KDE implements new technology very fast, and really gives you a bleeding edge desktop. This probably is needed, so you can get a desktop fitting the time we’re living in.
In my position, I’m using a Dell Latitude E5500 with a Intel 4500 HD graphics card.I disabled all desktop effects (since the hardware is lacking performance in Linux, and the latest Intel drivers are really getting rather worse than better as they promised). Anyway, my system in idle with no applications opened eats up to 15-20 % CPU (of both CPU cores) by default, and after some usage about 2 GB RAM (all I have), what’s quite a lot to me, and generally does not feel as if it was responding quick enough. Nowdays, dolphin needs up to 10 seconds starting up, with an almost empty home directory (6 folders 2 files).

This makes me think on: How’s KDE moving lately? A lot of new features, quite quick release cycles. That’s nice, allthough, is enough time spent in fixing bugs in the cycles? Is there enough drive for performance of the desktop? Computers are evolving, and my system starts to grow old already as well, but I had no intentions buying a new laptop with 6 gb ram and some GeForce graphics card in the near future.

Of course, everyone should go with the time. But thinking on how everybody was trampling on Windows Vista for it’s hardware hungryness – KDE currently is far beyond that.

I hope the best, and still hope the KDE Community and Contributors can prove me wrong about that.

Maemo 6 devices

Nokia officially announced a Maemo 6 based device for the 2nd half of 2010, wich will completely be based upon Qt 4.6. I’m really looking forward to this device, and I’ll very likely buy one. Could be the device I’ve been waiting for for years.

Also, they announced that Symbian^3 will be released for smartphones within mid 2010, and Symbian^4 will be released early in 2011, which get a complete UI-Redesign, and also Symbian^4 will feature Qt as the main development platform, what will make cross platform and development a lot easier.


64bit Time for the last one …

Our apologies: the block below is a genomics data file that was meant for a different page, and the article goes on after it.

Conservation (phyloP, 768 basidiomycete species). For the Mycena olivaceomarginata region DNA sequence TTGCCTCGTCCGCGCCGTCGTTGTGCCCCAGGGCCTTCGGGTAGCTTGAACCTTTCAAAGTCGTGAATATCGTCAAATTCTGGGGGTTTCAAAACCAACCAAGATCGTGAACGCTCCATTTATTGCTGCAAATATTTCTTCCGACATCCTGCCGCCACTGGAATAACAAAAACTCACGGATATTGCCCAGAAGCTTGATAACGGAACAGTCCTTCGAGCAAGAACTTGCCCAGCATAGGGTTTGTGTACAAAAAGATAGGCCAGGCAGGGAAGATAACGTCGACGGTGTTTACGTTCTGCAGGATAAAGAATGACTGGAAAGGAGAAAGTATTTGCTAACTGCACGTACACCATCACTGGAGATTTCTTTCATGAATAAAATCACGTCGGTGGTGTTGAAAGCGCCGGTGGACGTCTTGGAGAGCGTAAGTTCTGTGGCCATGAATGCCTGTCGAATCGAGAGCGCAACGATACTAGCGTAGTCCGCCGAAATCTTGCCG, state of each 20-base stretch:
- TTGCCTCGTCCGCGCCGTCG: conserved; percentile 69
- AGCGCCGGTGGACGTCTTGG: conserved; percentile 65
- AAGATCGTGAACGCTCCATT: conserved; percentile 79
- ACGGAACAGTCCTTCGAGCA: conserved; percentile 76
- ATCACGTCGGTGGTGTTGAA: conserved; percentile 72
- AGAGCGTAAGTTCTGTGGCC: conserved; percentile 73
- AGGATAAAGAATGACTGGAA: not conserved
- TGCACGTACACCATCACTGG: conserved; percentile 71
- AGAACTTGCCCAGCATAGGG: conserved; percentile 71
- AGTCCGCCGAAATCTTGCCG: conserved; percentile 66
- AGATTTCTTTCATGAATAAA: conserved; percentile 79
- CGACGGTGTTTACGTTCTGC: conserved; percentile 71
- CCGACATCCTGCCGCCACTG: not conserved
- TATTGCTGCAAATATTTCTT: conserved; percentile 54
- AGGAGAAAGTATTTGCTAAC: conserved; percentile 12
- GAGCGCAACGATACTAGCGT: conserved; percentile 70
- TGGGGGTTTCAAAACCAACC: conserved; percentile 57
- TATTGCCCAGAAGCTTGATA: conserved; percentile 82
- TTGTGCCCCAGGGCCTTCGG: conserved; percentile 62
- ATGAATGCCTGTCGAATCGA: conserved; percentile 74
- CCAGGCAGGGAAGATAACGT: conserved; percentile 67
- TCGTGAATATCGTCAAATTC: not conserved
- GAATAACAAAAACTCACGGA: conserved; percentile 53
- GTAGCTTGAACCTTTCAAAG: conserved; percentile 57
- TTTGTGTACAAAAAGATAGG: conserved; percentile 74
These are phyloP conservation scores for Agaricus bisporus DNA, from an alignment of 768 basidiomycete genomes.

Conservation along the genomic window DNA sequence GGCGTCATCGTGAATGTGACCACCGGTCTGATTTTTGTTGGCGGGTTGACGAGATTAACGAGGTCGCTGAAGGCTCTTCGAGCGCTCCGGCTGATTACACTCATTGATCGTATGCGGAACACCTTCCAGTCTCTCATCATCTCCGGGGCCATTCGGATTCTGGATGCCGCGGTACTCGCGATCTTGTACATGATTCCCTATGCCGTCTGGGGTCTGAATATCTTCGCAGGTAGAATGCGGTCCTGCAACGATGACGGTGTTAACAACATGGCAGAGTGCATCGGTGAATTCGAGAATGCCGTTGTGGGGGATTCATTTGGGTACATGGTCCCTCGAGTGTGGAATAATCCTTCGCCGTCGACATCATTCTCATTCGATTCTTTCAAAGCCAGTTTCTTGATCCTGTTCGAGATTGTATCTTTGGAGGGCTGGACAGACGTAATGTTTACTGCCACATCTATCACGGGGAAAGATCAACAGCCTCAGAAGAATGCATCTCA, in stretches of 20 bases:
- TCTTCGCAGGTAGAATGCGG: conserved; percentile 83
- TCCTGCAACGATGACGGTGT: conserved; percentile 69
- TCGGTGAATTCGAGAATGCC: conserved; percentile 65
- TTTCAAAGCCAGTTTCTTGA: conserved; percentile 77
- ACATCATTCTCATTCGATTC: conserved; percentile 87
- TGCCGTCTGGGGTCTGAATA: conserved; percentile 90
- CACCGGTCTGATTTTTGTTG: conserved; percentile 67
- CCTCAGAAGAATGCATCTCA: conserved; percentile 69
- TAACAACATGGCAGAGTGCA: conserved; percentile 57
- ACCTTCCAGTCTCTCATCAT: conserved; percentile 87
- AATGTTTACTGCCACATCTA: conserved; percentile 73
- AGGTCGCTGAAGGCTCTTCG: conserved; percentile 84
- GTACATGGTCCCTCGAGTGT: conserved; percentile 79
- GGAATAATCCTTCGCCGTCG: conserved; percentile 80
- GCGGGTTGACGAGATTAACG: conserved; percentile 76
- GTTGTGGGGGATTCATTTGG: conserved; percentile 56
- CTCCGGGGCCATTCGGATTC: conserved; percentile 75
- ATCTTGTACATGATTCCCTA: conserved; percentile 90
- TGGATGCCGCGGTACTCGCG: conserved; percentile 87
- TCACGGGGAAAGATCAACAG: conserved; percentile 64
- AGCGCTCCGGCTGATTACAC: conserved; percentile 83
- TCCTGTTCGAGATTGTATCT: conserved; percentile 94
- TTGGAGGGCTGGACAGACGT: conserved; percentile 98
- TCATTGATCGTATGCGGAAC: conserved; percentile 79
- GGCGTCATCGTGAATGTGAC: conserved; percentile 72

It has been time that the last thing I was running on 32 bit moves to 64bit. We all know that 64 bit is the future for all operating systems, and I rather tend to be an early adopter.

This means, the last system – this server – was moved from 32 to 64 bit by now. I had some struggle getting the mail server running (postfix knows how to drive me crazy), but overall everything went great, and the backup of the databases also worked properly.

Development side: Nothing new to say, I hardly had time to continue anything, but hope I’ll get something done tomorrow.

News? None :D

I’ve been very busy lately, due to 3 of my colleges being on vacation, I was always quite broke coming home from work. I rather spent some time with a book or watching TV than developing, because developing isn’t really that relaxing.

So, what’s going on. I started working on the last patch for JuK again, but didn’t really get much along. I fixed a couple of bugs in QTiNT, which is quite nice. Allthough, the progress could be better, the model / view of the Tree still isn’t implemented properly. But the tree loading and XML parsing is done.

Next, I’m doing quite fine by not smoking anymore. Currently, it’s easier than I thought.

I’ll blog as soon as there are real news again.

Quit Smoking … ouch

I finally decided I should quit smoking. It’s not really for the financial point, but rather for my health, and even more important – I always disliked how cold smoke smells.

So, I decided to do some softlaser therapy, and since my arranged date was today, I quit smoking yesterday.

Today in the morning I got a call .. the guy who should do my therapy is ill. Now I’m stuck .. still not smoking, but quite nervous. Let’s see how long I hold that one .. it’s just about not smoking a week until I can do my therapy … but will I still need it then? If I can survive without getting weak, I could do it longer.

Not tired, not too lazy

I began the refactoring of the playlist last weekend. Sadly, I’m not at home this weekend and can’t continue to work on it.

Then I’ll be absent for 3 weeks (vacations, yey!), so the next month will not be very productive (or not productive at all).

It’s time to relax, to come back with more strength and will to continue my tasks. I want to suceed before the merge windows for 4.4 close.